Risk and Islamic Finance: A Misconception Corrected

Risk and Islamic Finance: A Misconception Corrected

Zubair Hasan (The Global University of Islamic Finance, Malaysia)
DOI: 10.4018/978-1-7998-0218-1.ch024
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The discussions on risk – its bearing, sharing, or transfer – have recently assumed prominence in Islamic finance literature in the wake of devastations the 2007-2008 financial crises unleashed across nations. Islamic scholars were quick to claim that there was no impact of the crisis on Islamic banks because they worked on a risk-sharing principle. In contrast, mainstream institutions suffered because they worked on a different plank – the transference of risk to other parties. This Chapter argues that neither the current practice of Islamic banking supports risk sharing as its sole principle nor do its future prospects depend on it. The proposition only seeks to put Islamic finance on a non-existent trajectory. It clarifies confusion regarding the proposition and some of its corollaries. Contextually, it deals with measurement of risk, its relationship with return to capital, and its distributional equitability. The focus of the Chapter is rather restricted. It does not deal with various types of risks the banks face in their financing activities or with issues in risk management.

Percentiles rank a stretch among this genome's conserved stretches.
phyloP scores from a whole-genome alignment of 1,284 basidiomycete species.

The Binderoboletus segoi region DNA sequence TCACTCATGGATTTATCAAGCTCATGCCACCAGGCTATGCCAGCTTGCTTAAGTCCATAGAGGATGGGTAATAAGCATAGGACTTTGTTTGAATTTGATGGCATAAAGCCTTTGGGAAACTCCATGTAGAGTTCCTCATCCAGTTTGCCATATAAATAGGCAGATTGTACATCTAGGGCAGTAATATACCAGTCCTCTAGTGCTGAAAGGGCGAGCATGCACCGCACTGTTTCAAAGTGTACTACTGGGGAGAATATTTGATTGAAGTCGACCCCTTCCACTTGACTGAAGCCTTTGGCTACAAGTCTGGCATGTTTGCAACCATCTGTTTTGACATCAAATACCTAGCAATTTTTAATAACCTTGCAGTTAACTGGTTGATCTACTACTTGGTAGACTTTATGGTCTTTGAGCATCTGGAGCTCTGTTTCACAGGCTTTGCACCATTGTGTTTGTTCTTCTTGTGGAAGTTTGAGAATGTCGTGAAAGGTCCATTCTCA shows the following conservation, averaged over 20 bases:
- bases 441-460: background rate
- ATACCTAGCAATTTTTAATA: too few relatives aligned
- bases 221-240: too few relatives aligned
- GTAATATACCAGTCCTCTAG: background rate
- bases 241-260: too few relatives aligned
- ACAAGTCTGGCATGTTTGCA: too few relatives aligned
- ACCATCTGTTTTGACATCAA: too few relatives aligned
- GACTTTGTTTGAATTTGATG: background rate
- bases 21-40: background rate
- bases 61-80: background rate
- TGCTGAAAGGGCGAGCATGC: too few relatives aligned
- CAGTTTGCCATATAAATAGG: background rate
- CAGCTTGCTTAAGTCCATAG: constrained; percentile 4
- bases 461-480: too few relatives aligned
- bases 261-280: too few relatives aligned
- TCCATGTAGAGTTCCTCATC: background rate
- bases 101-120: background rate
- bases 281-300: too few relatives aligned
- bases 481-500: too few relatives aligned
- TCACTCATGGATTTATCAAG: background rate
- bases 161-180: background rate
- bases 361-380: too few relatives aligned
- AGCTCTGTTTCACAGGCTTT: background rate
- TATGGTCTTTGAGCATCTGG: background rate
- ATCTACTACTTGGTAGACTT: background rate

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This Chapter deals with a dominant claim in Islamic banking and finance that risk sharing is the sole principle in its organization in contrast to its mainstream counterpart that relies on shifting of risks to counter parties. In this context, the research has the following as its main areas of concern.

  • To explain the notion of risk and its relationship with the return to capital in productive effort in the light of literature on the subject

  • To examine the efficacy of the age long ‘no risk, no gain’ adage in Islamic finance in the light of expert opinion and the maxims of the Islamic law.

  • To investigate if mainstream finance subsists solely on transference of risks?

  • To examine if the mainstream banks came to grief during the 2007 financial turmoil essentially because of risk shifting.

  • To investigate if Islamic banks remained unaffected during the turmoil as they operated on a risk sharing basis?

  • To lay down some policy conclusions in the light of the above explorations.


The Background

The current debate on ‘risk sharing versus risk transfer’ emerged as an off shoot of the discussions on debt versus equity in the mainstream literature after the 2007-2008 crises. In normal circumstance, going businesses prefer debt to equity as a source of finance for a variety of reason including lower cost, leverage gains and control retention. However, thing are different contextual to financial crises.

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